Patients present with localized pain, and an x-ray exam at presentation may be negative or show very subtle periosteal bone formation. T1-weighted and T2-weighted MR imaging in the oblique coronal and sagittal planes of the foot, however, may show quite pronounced periosteal and marrow edema of the involved bone and surrounding soft-tissue structures (Figure 4). Often a well-defined fracture line appears as well. To see the full extent of each metatarsal bone on one image, the axial images of the foot should be obliqued into the plane of the metatarsal bones.

Plantar Fasciitis

Plantar fasciitis symptoms are common in runners. They are characterized by insidious onset of sharp pain at the plantar-medial aspect of the calcaneus and are often most severe during the first few steps in the morning. The plantar fascia is a thick aponeurosis that arises from the medial calcaneal tuberosity and spans the bottom of the foot, inserting onto the base of each proximal phalanx.

As the metatarsal joints extend passively during running, with weight shifting to the ball of the foot, the plantar fascia experiences traction distally, which increases the arching of the midfoot, enhancing its stability. This process, in turn, creates a stiffer lever for efficient toe-off during running. Microtears occur with overuse, however, initially leading to a reparative inflammatory response. Chronic changes progress to collagen necrosis, angiofibroblastic hyperplasia, and matrix calcification.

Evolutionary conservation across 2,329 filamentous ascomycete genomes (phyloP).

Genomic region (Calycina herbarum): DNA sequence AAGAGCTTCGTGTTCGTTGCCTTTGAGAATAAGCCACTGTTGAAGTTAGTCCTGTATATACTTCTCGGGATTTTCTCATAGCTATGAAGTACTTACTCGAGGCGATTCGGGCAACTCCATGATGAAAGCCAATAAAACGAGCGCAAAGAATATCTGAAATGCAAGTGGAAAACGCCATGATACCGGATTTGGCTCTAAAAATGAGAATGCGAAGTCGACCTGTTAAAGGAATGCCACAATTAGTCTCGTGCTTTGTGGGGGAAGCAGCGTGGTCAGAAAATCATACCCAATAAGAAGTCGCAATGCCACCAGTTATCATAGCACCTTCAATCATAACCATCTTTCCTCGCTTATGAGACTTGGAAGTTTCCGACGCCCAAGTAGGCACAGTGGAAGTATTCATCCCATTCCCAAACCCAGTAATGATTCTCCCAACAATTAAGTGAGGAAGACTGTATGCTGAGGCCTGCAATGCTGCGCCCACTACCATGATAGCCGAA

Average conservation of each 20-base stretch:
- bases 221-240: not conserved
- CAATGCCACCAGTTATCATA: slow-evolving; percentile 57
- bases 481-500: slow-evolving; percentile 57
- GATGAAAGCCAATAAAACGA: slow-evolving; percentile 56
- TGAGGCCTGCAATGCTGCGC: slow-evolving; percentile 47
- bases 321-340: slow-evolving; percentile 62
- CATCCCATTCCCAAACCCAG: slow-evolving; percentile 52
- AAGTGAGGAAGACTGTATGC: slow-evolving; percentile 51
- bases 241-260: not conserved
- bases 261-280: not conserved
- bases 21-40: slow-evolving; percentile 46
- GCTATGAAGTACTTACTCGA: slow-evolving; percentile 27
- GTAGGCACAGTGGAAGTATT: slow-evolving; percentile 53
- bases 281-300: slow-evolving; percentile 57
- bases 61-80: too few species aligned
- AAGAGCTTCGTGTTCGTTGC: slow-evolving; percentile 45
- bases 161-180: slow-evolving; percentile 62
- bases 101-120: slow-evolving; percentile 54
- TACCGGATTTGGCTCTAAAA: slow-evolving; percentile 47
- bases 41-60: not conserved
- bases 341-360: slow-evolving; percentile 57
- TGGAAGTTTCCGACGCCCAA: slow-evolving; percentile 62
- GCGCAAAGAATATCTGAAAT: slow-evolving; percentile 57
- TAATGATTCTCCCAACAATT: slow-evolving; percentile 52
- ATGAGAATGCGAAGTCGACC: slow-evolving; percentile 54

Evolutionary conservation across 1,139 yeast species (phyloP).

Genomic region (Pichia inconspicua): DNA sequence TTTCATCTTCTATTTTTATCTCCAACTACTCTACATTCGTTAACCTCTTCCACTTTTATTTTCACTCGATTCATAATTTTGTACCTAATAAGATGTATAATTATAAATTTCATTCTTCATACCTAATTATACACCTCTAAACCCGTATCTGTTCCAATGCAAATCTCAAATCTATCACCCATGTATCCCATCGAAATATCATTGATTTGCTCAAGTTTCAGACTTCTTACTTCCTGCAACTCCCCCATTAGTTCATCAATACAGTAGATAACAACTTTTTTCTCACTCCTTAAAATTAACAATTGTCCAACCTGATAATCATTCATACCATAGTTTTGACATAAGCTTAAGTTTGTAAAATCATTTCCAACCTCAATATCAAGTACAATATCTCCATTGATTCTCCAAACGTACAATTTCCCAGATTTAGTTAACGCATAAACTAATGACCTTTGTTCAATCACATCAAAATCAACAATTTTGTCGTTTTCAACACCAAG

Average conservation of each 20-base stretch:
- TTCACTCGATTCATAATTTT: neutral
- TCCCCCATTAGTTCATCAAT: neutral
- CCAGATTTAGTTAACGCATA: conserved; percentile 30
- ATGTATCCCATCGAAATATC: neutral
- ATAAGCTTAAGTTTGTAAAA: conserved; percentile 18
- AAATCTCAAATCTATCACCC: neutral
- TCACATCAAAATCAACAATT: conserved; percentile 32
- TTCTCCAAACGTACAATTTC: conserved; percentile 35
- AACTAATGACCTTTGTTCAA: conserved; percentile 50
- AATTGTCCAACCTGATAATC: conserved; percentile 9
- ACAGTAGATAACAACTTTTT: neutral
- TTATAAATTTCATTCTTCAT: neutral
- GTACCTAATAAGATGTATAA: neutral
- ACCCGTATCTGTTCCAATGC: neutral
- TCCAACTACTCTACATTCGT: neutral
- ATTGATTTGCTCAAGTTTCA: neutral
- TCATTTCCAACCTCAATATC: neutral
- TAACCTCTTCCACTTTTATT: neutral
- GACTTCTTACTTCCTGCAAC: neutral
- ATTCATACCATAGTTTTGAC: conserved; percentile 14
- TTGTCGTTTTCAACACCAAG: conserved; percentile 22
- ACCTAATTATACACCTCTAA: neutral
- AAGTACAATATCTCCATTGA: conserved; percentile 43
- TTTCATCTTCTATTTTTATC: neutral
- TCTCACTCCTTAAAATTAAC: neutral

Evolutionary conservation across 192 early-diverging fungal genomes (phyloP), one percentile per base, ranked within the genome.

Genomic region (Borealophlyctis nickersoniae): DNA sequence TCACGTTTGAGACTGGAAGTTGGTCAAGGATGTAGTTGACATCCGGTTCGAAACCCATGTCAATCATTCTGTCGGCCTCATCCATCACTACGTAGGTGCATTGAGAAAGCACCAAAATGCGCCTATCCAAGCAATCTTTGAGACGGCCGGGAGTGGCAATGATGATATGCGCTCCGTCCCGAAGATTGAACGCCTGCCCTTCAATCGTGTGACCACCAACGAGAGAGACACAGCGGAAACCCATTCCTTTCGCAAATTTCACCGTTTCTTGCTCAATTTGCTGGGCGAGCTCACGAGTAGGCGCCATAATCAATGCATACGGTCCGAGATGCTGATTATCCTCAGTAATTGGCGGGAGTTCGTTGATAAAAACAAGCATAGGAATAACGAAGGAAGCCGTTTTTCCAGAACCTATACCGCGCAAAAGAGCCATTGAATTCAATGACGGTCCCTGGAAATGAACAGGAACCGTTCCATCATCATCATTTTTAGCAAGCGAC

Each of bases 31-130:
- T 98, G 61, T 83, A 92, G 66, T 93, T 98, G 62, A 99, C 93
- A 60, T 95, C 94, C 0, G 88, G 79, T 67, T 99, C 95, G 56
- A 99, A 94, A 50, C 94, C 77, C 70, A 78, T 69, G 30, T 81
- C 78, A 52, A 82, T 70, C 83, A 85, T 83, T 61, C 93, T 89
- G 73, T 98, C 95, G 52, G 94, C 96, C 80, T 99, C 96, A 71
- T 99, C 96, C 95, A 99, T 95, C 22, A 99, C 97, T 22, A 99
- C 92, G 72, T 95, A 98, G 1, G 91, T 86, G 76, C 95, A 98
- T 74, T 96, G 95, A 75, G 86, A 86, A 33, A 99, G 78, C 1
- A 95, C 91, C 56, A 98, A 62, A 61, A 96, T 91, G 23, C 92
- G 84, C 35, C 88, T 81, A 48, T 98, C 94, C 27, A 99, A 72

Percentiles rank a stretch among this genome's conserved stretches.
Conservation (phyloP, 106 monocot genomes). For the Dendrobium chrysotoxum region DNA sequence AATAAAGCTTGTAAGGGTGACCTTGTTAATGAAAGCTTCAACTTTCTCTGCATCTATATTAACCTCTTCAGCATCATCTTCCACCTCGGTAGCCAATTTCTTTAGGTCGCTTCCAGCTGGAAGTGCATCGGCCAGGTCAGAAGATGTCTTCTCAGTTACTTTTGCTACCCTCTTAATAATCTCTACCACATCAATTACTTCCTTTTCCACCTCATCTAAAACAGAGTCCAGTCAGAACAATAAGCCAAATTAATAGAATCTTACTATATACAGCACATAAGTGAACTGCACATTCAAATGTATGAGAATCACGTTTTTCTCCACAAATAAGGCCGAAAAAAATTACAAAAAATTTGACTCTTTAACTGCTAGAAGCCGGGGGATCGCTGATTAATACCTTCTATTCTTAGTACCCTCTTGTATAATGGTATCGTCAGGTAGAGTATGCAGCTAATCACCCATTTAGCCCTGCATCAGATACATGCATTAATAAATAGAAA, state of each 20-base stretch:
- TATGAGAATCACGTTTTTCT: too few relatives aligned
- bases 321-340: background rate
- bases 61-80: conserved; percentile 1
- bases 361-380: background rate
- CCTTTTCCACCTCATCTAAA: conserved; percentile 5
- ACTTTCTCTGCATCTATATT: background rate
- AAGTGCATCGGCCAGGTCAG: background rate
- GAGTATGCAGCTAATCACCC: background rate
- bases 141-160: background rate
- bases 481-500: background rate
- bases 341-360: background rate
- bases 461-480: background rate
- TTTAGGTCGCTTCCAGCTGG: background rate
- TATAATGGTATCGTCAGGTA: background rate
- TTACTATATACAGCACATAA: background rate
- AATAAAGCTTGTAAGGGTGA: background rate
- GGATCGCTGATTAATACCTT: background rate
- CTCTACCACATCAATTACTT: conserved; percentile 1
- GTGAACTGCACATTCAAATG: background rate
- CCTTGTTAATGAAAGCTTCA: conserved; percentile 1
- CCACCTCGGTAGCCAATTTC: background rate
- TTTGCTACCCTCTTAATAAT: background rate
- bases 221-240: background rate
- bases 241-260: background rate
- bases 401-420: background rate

Sagittal and coronal T1-weighted and T2-weighted MR images of the foot will show edema around the plantar fascia, with focal thickening of the plantar fascia, usually at the calcaneal insertion.13 Sometimes subtle bone marrow edema also appears near the calcaneal insertion of the plantar fascia. Less frequently, increased signal is seen within the fascia on T2-weighted images, indicating a plantar fascia tear.

Bone spurs may be seen on hindfoot x-rays in as many as 50% of adult feet with plantar heel pain, but in the absence of significant fat pad atrophy, they are less likely to be the cause of pain. Most spurs arise just deep to the plantar fascia, in the non-weight-bearing substance of the flexor brevis muscle. In those few patients who fail to respond to prolonged conservative treatment, surgical release of the plantar fascia may be considered.